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    Vietnam Economy 1997
    https://photius.com/wfb1997/vietnam/vietnam_economy.html
    SOURCE: 1997 CIA WORLD FACTBOOK

      Economy - overview Vietnam is a poor, densely populated country that has had to recoverfrom the ravages of war, the loss of financial support from the old SovietBloc, and the rigidities of a centrally planned economy. Substantial progresshas been achieved over the past 10 years in moving forward from an extremelylow starting point. Economic growth continued at a strong pace during 1996with industrial output rising by 14% and real GDP expanding by 9.4%. Foreigndirect investment rose to an estimated $2.3 billion for the year, up by about30% from 1995. These positive numbers, however, masked some major difficultiesthat are emerging in economic performance. Many domestic industries, includingcoal, cement, steel, and paper, reported large stockpiles of inventory andtough competition from more efficient foreign producers. Vietnam's trade deficitwidened to $4 billion in 1996, up over 80% from a year ago. While disbursementsof aid and foreign direct investment have risen, they are not large enoughto finance the rapid increase in imports and it is widely believed that Vietnammay be using short-term trade credits to bridge the gap - a risky strategythat could result in a foreign exchange crunch during 1997. Meanwhile, Vietnamese authorities continue to move very slowly toward implementing the structuralreforms needed to revitalize the economy and produce more competitive, export-drivenindustries. Privatization of state enterprises remains bogged down in politicalcontroversy, while the country's dynamic private sector is denied both financingand access to markets. Reform of the banking sector is proceeding slowly,raising concerns that the country will be unable to tap sufficient domesticsavings to maintain current high levels of growth. Administrative and legalbarriers are also causing costly delays for foreign investors and are raisingsimilar doubts about Vietnam's ability to maintain the inflow of foreign capital.Ideological bias in favor of state intervention and control of the economyis slowing progress toward a more liberalized investment environment.

      GDP purchasing power parity - $108.7 billion (1996 est.)

      GDP - real growth rate 9.4% (1996 est.)

      GDP - per capita purchasing power parity - $1,470 (1996 est.)

      GDP - composition by sector
      agriculture: 28%
      industry: 28%
      services: 44% (1996 est.)

      Inflation rate - consumer price index 4.5% (1996)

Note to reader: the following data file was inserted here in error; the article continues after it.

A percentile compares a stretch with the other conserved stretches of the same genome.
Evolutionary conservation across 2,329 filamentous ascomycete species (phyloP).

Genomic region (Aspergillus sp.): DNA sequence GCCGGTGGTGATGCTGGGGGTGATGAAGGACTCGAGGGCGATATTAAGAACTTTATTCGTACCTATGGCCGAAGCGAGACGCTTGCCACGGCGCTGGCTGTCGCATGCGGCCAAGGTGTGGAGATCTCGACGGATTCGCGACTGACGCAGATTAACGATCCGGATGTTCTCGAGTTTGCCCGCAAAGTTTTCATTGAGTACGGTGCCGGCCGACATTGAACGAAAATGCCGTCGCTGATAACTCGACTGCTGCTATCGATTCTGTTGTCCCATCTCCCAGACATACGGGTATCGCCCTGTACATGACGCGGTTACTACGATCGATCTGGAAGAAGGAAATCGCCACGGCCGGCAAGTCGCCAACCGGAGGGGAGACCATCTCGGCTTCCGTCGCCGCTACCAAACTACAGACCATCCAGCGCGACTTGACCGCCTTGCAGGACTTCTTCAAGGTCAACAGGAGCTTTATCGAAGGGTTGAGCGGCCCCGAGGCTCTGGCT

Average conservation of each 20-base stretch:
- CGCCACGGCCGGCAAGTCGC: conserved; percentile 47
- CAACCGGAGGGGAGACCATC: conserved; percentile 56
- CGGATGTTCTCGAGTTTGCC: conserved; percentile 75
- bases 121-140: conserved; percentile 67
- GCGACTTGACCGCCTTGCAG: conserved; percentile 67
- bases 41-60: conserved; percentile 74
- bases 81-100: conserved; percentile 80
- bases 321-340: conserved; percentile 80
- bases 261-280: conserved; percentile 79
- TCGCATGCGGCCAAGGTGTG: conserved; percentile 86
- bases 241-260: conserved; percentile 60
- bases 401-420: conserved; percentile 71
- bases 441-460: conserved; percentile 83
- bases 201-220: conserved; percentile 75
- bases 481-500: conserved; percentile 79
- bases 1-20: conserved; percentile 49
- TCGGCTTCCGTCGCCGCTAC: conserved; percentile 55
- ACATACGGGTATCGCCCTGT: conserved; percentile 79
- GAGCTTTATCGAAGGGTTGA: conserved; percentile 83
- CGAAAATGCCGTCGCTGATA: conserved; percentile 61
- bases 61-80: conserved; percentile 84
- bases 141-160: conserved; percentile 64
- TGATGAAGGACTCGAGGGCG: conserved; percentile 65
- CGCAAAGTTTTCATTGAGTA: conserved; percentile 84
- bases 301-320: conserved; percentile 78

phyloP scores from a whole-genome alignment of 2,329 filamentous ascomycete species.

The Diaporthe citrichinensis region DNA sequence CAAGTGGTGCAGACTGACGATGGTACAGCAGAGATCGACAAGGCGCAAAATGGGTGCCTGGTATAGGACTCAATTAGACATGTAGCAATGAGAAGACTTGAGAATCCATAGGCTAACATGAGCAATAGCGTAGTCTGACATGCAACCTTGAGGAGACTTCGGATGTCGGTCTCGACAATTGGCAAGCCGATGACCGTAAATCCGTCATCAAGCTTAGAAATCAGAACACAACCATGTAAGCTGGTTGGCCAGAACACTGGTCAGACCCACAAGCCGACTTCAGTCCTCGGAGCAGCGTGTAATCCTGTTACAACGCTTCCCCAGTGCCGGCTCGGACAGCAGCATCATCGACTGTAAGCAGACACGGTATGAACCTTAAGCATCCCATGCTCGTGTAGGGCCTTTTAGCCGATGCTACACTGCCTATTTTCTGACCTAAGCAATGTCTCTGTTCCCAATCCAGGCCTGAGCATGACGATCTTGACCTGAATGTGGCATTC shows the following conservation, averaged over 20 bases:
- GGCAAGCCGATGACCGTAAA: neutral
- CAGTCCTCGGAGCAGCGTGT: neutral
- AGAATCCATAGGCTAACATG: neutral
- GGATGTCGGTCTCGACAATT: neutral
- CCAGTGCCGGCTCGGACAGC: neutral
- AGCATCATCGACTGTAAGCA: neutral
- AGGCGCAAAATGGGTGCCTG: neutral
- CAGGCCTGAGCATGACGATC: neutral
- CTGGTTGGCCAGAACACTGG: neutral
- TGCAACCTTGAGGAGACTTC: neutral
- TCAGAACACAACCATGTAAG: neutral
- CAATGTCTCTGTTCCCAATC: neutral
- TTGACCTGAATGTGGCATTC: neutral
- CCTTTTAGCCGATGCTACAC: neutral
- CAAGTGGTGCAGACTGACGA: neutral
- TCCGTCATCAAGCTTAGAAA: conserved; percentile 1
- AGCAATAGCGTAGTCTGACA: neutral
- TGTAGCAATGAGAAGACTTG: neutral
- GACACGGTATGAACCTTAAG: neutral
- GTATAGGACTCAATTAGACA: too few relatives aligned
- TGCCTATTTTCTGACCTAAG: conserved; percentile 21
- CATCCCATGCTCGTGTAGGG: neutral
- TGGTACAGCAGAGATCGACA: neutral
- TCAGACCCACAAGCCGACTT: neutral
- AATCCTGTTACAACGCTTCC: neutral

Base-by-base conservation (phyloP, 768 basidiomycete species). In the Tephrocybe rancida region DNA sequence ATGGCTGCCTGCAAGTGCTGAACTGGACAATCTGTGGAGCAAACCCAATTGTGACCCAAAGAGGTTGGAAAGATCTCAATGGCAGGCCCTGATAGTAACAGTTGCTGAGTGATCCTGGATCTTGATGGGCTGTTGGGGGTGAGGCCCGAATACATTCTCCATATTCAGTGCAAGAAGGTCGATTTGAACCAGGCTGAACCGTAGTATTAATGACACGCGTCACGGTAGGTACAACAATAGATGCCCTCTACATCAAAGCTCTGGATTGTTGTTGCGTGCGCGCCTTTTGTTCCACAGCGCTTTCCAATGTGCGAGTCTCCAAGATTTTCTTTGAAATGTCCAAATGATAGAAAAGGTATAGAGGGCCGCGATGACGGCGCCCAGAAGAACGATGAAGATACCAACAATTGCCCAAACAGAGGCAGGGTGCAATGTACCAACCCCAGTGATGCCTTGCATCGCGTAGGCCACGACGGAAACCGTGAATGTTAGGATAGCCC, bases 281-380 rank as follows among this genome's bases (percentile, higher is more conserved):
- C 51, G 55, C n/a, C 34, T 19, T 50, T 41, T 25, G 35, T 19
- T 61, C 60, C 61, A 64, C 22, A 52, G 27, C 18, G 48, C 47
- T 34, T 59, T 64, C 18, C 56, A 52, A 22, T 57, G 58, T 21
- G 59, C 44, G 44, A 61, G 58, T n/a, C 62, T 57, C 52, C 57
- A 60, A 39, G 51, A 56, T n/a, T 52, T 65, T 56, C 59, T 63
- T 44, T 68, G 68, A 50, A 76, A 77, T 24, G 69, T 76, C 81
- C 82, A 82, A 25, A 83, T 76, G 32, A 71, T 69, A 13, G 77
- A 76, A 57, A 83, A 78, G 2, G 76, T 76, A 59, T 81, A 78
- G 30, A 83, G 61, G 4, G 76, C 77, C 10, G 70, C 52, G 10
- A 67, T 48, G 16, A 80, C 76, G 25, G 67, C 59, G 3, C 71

Labor force
      total: 32.7 million
      by occupation: agriculture 65%, industry and services 35% (1990 est.)

      Unemployment rate 25% (1995 est.)

      Budget
      revenues: $4.67 billion
      expenditures: $5 billion, including capital expenditures of $1.36 billion (1995 est.)

      Industries food processing, garments, shoes, machine building, mining, cement,chemical fertilizer, glass, tires, oil

      Industrial production growth rate 14% (1996 est.)

      Electricity - capacity 5.32 million kW (1994)

      Electricity - production 11.78 billion kWh (1994)

      Electricity - consumption per capita 154 kWh (1995 est.)

      Agriculture - products paddy rice, corn, potatoes, rubber, soybeans, coffee, tea, bananas;poultry, pigs; fish

      Exports
      total value : $7.1 billion (f.o.b., 1996 est.)
      commodities: crude oil, rice, marine products, coffee, rubber, tea, garments, shoes
      partners: Japan, Singapore, Taiwan, Hong Kong, France, South Korea

      Imports
      total value: $11.1 billion (f.o.b., 1996 est.)
      commodities: petroleum products, machinery and equipment, steel products, fertilizer,raw cotton, grain, cement, motorcycles
      partners: Singapore, South Korea, Japan, France, Hong Kong, Taiwan

      Debt - external $7.3 billion Western countries; $4.5 billion CEMA debts primarily toRussia; $9 billion to $18 billion nonconvertible debt (former CEMA, Iraq,Iran)

      Economic aid
      recipient: ODA, $NA
      note: $2.4 billion in credits and grants pledged by international donors for1997

      Currency 1 new dong (D) = 100 xu

      Exchange rates new dong (D) per US$1 - 11,100 (December 1996), 11,193 (1995 average),11,000 (October 1994), 10,800 (November 1993), 8,100 (July 1991)

      Fiscal year calendar year

      NOTE: The information regarding Vietnam on this page is re-published from the 1997 World Fact Book of the United States Central Intelligence Agency. No claims are made regarding the accuracy of Vietnam Economy 1997 information contained here. All suggestions for corrections of any errors about Vietnam Economy 1997 should be addressed to the CIA.

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    https://photius.com/wfb1997/vietnam/vietnam_economy.html

    Revised 06-Mar-02
    Copyright © 2002 Photius Coutsoukis (all rights reserved)


    ctr03/06/02